- This marks Kenya’s first insurance claims payout for policyholders and claimants of insurance companies that have been wound up.
- This development follows IRA’s proposal to amend the Finance Act 2019 which stated that policyholder’s compensation was to be affected after liquidation.
Clients who lost millions of shillings after Concord Insurance Company collapsed have started receiving payments from the Policyholders Compensation Fund(PCF).
The Fund on Wednesday made a payment of Sh390 million to 30 claimants who held policies with the firm that was wound up in 2013.
It marks Kenya’s first insurance claims payout and the first phase of compensation for policyholders and claimants of insurance companies that have been wound up.
The maximum amount of compensation payable is set at Sh250,000, and should be claimed within two years by the 1,570 Concord policyholders.
“We are appealing to the rest of the claimants to lodge their claims before the two year period lapses, because after this all funds will go to the Unclaimed Financial Assets Authority,” said National Treasury Chief Administrative Secretary Nelson Gaichuhie.
He said PCF has promoted confidence in the insurance sector by providing a cushion to consumers of insurance services in the unlikely event of a company closing down.
“The Government has enhanced the mandate of the Fund to participate in statutory management and liquidation of insurance companies that have been placed under statutory management by Insurance Regulatory Authority,” Gaichuie said.
He said this is aimed at ensuring prompt compensation to claimants of insurance companies placed under Statutory Management and protection and preservation of assets of these companies.
PCF managing trustee and CEO, William Masita said the Fund set aside Sh1 billion for compensation of policyholders in the 2021/2022 financial year which is the first phase of the compensation.
Other insurance companies that have been wound-up include United Insurance Company, Standard Insurance Company, and Blue Shield Insurance Company.
They were put under receivership but shareholders and the regulator have engaged in endless court cases leaving policyholders to go for decades without recovering their money.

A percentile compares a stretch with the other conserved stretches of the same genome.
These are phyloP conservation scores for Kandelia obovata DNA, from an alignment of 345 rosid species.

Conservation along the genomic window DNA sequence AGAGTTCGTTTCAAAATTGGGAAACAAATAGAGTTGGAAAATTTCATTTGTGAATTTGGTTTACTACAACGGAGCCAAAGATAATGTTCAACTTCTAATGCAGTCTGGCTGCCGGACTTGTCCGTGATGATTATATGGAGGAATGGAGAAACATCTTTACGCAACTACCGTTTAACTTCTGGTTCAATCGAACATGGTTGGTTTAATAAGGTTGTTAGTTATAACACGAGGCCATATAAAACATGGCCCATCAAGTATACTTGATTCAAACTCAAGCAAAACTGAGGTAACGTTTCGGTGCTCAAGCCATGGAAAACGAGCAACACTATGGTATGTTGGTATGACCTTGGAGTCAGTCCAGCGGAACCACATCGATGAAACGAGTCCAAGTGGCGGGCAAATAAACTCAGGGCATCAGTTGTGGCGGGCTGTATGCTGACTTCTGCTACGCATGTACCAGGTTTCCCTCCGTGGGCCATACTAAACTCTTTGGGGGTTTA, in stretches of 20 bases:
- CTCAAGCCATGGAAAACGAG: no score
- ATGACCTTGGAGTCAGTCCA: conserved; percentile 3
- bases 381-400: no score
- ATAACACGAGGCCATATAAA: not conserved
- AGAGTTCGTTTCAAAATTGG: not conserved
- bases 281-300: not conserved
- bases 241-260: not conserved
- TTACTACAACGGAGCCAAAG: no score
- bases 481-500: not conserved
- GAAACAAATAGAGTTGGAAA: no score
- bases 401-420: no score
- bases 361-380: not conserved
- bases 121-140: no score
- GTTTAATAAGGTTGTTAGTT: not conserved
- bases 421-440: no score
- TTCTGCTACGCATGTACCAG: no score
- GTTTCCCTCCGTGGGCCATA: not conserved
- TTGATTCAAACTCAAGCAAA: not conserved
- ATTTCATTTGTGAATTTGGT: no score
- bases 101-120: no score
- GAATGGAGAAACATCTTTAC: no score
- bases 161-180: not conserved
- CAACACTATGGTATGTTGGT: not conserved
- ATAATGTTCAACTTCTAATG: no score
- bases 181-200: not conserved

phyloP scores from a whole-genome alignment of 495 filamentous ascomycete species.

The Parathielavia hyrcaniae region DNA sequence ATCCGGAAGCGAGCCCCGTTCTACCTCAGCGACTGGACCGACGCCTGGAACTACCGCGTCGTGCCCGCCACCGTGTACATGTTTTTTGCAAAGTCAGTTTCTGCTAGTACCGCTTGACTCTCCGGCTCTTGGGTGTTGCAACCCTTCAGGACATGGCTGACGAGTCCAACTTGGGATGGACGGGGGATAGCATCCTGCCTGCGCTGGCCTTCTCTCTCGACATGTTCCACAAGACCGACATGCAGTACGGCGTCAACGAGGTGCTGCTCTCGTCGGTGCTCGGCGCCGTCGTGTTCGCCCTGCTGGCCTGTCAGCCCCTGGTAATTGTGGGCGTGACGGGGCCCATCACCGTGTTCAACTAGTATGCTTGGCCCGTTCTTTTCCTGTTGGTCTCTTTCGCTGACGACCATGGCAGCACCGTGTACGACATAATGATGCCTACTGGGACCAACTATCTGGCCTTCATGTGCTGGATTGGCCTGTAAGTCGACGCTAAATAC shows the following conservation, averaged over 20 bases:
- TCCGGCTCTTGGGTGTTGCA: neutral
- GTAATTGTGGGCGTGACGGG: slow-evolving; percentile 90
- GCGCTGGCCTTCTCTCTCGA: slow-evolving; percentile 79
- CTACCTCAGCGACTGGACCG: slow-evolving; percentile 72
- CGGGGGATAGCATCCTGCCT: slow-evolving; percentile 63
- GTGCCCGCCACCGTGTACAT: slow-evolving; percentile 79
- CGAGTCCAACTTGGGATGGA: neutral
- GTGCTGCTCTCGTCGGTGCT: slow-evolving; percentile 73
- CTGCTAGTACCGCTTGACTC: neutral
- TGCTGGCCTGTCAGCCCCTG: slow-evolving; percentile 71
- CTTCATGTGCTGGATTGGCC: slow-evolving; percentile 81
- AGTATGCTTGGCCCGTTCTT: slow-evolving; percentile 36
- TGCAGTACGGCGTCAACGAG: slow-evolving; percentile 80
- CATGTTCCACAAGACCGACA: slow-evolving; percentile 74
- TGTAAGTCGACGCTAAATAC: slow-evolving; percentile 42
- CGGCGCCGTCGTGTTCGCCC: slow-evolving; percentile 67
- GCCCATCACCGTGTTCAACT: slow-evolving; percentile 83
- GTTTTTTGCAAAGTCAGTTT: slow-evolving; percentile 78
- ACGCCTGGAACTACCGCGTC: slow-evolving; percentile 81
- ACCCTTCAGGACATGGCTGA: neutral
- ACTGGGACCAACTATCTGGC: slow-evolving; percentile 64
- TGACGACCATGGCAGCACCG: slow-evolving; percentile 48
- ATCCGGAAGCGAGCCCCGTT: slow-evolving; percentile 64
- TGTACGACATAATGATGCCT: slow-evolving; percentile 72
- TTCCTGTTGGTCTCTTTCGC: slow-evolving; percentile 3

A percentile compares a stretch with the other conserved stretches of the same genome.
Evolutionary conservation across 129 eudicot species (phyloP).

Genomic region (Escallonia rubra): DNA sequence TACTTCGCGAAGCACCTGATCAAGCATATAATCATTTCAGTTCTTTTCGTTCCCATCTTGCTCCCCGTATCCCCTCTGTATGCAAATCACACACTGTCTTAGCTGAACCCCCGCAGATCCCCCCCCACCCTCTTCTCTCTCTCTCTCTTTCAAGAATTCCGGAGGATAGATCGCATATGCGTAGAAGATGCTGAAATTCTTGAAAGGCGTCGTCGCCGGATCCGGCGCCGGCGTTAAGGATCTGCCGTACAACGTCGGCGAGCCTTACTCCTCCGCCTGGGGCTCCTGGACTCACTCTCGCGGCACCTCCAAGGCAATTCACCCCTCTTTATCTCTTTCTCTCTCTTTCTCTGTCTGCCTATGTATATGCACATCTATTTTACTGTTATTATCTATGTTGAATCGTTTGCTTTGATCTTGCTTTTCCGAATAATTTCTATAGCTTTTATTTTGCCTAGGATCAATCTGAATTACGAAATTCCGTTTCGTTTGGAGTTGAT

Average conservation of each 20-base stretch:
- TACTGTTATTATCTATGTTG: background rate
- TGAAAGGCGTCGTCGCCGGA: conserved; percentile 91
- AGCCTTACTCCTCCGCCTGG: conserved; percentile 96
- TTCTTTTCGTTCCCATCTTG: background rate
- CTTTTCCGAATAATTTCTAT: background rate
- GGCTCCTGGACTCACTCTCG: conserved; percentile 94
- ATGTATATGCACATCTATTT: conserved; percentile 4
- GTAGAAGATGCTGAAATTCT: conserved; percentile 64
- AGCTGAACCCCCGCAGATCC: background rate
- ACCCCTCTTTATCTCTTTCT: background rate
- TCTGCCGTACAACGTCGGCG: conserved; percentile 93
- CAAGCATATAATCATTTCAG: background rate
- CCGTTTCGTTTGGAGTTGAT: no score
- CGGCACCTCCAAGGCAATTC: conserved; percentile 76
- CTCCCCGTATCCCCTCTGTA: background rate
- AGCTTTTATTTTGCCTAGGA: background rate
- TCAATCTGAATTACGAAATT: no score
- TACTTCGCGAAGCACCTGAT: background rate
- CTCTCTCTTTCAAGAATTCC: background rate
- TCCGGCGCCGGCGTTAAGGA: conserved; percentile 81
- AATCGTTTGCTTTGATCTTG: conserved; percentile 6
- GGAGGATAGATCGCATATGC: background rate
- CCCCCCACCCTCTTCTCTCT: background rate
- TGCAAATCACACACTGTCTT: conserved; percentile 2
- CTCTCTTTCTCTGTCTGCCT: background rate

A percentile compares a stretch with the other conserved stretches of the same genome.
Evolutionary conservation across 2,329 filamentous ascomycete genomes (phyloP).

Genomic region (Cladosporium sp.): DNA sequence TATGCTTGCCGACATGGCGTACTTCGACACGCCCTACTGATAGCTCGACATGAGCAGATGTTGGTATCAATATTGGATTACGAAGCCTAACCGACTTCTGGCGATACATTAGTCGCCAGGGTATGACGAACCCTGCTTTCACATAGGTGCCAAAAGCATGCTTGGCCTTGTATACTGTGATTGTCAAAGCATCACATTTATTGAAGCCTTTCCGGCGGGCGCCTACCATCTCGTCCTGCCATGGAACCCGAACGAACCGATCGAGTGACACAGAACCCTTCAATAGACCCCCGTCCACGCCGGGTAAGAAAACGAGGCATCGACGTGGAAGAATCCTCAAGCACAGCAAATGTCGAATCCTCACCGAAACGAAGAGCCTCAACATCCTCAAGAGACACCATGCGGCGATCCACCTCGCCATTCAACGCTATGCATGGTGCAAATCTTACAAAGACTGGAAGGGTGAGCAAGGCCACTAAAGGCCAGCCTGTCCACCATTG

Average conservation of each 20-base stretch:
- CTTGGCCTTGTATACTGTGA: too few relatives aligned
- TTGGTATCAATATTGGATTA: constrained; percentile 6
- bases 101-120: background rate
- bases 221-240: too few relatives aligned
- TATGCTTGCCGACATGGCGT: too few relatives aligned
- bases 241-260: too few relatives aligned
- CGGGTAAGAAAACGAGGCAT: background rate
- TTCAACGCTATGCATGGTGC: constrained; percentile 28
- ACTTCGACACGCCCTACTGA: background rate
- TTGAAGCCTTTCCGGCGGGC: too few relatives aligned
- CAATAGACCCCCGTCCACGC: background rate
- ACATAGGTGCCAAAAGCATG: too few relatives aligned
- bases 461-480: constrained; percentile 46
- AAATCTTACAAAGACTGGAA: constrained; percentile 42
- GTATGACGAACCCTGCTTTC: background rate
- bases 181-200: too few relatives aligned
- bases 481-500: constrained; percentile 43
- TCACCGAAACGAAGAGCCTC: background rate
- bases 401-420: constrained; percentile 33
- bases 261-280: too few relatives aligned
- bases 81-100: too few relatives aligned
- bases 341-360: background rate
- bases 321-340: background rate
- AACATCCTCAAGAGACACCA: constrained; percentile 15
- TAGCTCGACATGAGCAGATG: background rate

“We are also in the process of verifying and preparing compensation claims for three other companies namely Standard Assurance limited, United Insurance Company limited and Blue Shield Insurance Limited whose compensation payments will be rolled out in the near foreseeable future,”he said.
The Policyholders Compensation Fund commenced its operations in January 2005 and its creation was aimed alleviating loses encountered by policyholders and claimants as well as protect assets of companies placed under statutory management.
The government later elevated the Fund to a semi-autonomous State Agency with its own Board of Trustees and with sufficient resources to participate in statutory management and liquidation of insurance companies wound up by Insurance Regulatory Authority.
“While this is a success, we have to note the delay and assure policyholders affected that we are currently in discussion with the official receiver in the AG’s office to accelerate the process of liquidation to benefit policyholders,” said The Commissioner of Insurance and Insurance Regulatory (IRA) CEO Godfrey Kiptum.
This follows IRA’s proposal to amend the Finance Act 2019 which stated that policyholder’s compensation was to be affected after liquidation.
The Finance Bill 2020 now states that compensation happens immediately the company is placed under statutory management.
Insurance companies contribute to PCF through the payment of a levy equivalent to 0.25 per cent of their premium receipts and has amassed Sh13.5 billion by December last year.